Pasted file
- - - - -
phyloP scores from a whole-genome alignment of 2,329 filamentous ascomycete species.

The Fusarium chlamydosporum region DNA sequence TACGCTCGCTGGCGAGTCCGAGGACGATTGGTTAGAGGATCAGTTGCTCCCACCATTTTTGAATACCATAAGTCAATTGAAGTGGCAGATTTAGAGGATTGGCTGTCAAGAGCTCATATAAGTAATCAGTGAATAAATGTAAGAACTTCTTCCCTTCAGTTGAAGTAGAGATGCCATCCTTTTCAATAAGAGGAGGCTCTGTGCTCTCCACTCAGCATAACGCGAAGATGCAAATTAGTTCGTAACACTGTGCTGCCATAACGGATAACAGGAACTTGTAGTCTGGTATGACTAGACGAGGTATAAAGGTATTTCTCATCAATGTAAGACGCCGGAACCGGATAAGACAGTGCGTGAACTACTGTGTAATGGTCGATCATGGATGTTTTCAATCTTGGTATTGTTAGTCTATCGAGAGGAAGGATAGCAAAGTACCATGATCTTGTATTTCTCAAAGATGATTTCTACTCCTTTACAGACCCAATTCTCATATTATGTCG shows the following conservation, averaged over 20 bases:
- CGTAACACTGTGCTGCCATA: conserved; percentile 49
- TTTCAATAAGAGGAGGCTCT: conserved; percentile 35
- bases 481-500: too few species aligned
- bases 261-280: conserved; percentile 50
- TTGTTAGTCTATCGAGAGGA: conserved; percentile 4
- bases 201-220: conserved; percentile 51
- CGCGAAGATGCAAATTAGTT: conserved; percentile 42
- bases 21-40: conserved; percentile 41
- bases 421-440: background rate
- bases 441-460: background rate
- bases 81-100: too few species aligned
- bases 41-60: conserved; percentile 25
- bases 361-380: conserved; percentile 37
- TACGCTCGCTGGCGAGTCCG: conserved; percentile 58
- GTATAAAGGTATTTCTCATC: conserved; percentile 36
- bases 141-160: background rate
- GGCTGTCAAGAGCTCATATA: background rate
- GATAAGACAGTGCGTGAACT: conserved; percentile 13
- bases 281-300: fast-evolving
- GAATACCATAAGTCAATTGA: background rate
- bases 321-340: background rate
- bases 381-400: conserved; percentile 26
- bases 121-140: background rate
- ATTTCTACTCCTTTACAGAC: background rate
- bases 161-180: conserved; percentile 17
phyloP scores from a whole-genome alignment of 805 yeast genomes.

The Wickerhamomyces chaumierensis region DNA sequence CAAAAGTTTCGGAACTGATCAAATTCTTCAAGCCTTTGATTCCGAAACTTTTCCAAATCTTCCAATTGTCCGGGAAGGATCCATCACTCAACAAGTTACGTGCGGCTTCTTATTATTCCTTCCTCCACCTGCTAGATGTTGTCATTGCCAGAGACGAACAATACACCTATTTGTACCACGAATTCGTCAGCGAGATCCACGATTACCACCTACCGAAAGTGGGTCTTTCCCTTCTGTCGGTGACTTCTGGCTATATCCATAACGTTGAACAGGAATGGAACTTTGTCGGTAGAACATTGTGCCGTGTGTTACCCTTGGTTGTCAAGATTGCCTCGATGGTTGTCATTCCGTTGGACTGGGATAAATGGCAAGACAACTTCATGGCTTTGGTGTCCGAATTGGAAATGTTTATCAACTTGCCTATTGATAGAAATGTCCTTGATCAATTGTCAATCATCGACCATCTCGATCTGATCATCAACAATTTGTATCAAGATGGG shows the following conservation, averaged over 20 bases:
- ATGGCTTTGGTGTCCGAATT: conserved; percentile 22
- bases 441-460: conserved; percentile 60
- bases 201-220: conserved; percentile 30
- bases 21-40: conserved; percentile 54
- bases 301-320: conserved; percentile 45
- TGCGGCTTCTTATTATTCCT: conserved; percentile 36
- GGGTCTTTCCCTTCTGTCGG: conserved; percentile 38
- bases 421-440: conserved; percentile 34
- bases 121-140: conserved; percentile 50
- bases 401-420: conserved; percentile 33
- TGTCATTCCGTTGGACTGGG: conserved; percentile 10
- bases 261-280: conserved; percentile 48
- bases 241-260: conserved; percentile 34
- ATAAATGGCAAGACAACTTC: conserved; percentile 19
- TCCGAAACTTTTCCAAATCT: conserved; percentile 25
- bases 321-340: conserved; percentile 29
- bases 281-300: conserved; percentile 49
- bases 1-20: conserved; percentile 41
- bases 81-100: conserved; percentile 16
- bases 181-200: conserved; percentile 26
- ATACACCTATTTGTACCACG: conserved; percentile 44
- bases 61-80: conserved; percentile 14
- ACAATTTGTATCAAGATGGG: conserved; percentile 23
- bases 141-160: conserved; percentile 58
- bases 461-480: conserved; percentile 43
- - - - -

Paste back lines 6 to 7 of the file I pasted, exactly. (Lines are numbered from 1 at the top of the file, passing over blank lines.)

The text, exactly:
- bases 261-280: conserved; percentile 50
- TTGTTAGTCTATCGAGAGGA: conserved; percentile 4